However, Titusville was not the only town in the Oil Region to be affected by sexual abuse within the Catholic Church. Herald reporters identified within the report four cases with ties to Meadville, one with a connection to Franklin and five involving Oil City.
Not all of the abuse reported in these cases took place in those surrounding cities, but the priests involved spent at least some time in those areas. However, there were a few instances where the abuse did occur locally.
For example, Father Stephen E. Jeselnick reportedly sexually abused three males while serving at St. Brigid, in Meadville, during the late 1970s. The report states that Jeselnick would drink alcohol with his victim’s parents until they were drunk. He would then subsequently sexually abuse the victims, including performing genital fondling, oral and anal sex.
Jeselnick had his faculties as a priest denied in 2014 by Bishop of Erie Lawrence Persico.
One report was given on three separate incidents of abuse, which occurred at Venango Christian High School, all relating to a Father Gerard Krebs.
According to the grand jury, in 1968, while Krebs was serving as an English teacher at the school, a victim came to him after graduation stating that he thought he had impregnated his girlfriend, and asked Krebs for advice.
The report states that Krebs informed the victim he was once a pre-med student, and said that he could determine whether the victim was capable of impregnating someone by checking the victim’s prostate.
Krebs subsequently penetrated the victim’s anus with his finger.
Another victim alleged that Krebs abused him in the late 1960s at the school. According to the report, the sister of the victim stated that her brother was “sexually molested” by Krebs, who would give male students wine.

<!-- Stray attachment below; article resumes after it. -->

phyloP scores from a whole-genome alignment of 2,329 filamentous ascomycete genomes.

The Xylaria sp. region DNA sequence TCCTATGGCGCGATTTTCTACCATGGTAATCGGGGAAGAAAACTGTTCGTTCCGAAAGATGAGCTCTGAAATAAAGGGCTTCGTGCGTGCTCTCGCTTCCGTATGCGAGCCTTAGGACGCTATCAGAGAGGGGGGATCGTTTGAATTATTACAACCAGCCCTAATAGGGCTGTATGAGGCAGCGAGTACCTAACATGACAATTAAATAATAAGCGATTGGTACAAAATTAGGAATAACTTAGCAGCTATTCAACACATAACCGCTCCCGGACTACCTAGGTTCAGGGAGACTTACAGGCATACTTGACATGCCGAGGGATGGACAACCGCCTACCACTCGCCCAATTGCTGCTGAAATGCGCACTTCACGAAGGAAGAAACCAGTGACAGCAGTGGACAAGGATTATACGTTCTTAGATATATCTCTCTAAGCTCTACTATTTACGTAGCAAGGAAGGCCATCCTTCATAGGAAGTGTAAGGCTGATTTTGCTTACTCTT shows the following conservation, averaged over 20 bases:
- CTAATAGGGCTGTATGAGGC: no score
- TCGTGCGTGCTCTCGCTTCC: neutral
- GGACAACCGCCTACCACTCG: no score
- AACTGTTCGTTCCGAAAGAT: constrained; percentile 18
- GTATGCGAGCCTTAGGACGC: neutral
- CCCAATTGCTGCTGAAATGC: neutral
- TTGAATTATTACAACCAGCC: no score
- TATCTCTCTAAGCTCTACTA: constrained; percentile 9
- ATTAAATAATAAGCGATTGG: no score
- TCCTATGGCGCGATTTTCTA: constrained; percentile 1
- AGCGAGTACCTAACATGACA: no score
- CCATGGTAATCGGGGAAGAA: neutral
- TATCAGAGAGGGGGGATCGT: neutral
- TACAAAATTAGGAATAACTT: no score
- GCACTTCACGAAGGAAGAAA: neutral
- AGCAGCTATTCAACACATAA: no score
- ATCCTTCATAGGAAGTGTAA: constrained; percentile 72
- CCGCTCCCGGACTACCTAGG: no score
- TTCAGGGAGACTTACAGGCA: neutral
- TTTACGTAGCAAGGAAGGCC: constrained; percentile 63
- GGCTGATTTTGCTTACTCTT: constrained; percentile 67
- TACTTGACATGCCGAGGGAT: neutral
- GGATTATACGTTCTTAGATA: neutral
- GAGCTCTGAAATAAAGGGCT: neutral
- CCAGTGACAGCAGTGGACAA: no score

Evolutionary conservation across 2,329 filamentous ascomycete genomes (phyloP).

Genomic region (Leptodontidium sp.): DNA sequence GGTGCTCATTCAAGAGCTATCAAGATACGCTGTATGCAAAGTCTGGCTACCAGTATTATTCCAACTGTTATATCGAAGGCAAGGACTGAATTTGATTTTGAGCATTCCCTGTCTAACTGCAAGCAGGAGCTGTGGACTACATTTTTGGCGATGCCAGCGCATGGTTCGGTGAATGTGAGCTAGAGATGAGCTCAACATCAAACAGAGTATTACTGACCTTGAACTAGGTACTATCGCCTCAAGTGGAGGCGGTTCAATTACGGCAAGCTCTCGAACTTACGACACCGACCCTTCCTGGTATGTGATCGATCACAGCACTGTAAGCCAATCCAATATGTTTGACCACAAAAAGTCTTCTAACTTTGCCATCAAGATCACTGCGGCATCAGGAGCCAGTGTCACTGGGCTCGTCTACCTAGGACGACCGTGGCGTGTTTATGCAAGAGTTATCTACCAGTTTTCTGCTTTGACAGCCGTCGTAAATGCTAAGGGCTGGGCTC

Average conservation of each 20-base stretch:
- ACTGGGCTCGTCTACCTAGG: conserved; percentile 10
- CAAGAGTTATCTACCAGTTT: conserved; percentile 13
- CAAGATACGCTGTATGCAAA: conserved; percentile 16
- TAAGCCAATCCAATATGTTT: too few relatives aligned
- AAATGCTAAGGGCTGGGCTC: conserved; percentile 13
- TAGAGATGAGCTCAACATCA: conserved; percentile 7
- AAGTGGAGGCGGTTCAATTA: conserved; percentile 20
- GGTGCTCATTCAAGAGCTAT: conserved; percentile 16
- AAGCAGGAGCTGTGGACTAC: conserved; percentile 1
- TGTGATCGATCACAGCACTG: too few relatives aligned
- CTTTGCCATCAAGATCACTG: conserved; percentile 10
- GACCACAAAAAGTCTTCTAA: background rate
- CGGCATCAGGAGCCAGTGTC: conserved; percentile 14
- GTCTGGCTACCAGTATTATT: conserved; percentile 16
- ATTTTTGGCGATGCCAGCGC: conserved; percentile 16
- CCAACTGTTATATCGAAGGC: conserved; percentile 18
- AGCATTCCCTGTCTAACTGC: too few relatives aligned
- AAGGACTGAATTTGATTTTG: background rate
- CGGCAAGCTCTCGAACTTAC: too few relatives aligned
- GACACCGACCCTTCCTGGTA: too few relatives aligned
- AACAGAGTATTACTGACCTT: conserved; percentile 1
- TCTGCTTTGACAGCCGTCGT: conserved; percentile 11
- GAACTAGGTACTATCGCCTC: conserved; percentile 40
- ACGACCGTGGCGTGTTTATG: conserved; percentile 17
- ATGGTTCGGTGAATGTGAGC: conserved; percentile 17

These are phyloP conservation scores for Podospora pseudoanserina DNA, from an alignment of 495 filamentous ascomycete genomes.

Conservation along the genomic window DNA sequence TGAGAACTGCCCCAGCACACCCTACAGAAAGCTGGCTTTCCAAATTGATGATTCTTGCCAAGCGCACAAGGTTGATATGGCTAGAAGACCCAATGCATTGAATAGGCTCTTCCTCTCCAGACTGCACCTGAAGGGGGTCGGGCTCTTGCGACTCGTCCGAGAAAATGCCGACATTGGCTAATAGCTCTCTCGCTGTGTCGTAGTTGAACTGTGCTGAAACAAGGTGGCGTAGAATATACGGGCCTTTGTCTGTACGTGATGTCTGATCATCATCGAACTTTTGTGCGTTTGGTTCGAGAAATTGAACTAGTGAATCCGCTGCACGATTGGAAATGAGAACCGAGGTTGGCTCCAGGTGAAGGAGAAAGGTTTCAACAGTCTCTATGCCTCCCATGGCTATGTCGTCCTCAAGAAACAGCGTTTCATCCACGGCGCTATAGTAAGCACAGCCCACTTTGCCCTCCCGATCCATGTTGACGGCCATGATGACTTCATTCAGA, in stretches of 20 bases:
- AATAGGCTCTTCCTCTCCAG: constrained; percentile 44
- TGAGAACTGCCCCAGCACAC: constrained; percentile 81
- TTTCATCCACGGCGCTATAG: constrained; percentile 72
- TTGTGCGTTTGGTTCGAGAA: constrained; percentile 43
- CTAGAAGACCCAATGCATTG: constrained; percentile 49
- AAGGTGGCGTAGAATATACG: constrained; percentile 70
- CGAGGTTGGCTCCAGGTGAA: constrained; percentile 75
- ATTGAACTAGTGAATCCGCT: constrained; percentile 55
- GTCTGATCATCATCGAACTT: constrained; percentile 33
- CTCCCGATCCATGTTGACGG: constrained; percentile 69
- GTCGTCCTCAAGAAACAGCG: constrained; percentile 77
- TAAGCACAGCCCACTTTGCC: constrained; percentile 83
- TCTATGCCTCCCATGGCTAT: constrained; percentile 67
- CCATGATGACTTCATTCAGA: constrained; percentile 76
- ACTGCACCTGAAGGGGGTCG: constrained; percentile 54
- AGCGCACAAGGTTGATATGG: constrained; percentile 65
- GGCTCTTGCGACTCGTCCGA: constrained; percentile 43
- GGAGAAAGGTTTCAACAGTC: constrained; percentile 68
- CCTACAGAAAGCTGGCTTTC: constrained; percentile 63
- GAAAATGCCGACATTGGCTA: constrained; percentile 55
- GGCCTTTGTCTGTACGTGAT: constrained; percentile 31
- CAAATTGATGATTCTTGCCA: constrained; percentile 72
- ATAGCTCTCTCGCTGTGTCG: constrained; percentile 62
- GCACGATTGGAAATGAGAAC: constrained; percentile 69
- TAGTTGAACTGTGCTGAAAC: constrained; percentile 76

A third victim, in an Oct. 20, 2006, email, said that Krebs led the victim through “a series of sexual rituals to both prove my faith and the fact that I was not a homosexual.” The victim was Episcopalian at the time, and had approached Krebs about converting to Catholicism.
While Krebs did undergo psychological evaluation in 2002, no law enforcement was ever informed of his actions, according to the grand jury. Krebs died in 2005.
Pennsylvania Attorney General Josh Shapiro announced the release of the report at a press conference Tuesday. Shapiro called the document, which is viewable on the Attorney General’s website, “[T]he most comprehensive report on child sexual abuse within the church ever produced in our country.”
The report also came with a series of recommended changes to Pennsylvania law to help address abuse cases in the future.
These changes were:
— Eliminating the statue of limitations for sexually abusing children;
— creating a “civil window” so older victims may now sue for damages;
— clarifying the penalties for continued failure to report abuse;
— and specifying that civil confidentiality agreements do not cover communicating with law enforcement.
Attorney General Shapiro said that the release of the report was delayed for several months due to sealed court filings made by individuals named in the document, as well as certain members of the Pennsylvania Dioceses.
“In effect, they wanted to cover up the cover up,” Attorney General Shapiro said.
While the report was released, following a July 27 Pennsylvania Supreme Court order, there are a number of redactions within it, something Attorney General Shapiro is not happy with.
“My office is not satisfied with the release of a redacted report,” Attorney General Shapiro said. “Every redaction represents an incomplete story of abuse that deserves to be told.”
Attorney General said his office has an oral argument before the Pennsylvania Supreme Court in September, and that he would fight to get rid of every redaction.
Bishop Lawrence issued a response to the report’s release later the same day.
“Today, I want to express my sorrow directly to the victims of sexual abuse that occurred within the Diocese of Erie,” Persico said. “You have suffered in darkness for a very long time.”
In additional to apologizing to victims, Persico pledged that the Diocese would be more forth coming about abuse in the future, and get law enforcement involved with allegations of abuse. The Diocese would also pay for counseling and provide support to victims.
“We have much work to do to rebuild trust, in a church where leaders have failed, Persico said. “I commit myself and this diocese to assist in healing for victims and, in fact, for the wider community.”
Ray can be reached, by email, at email@example.com.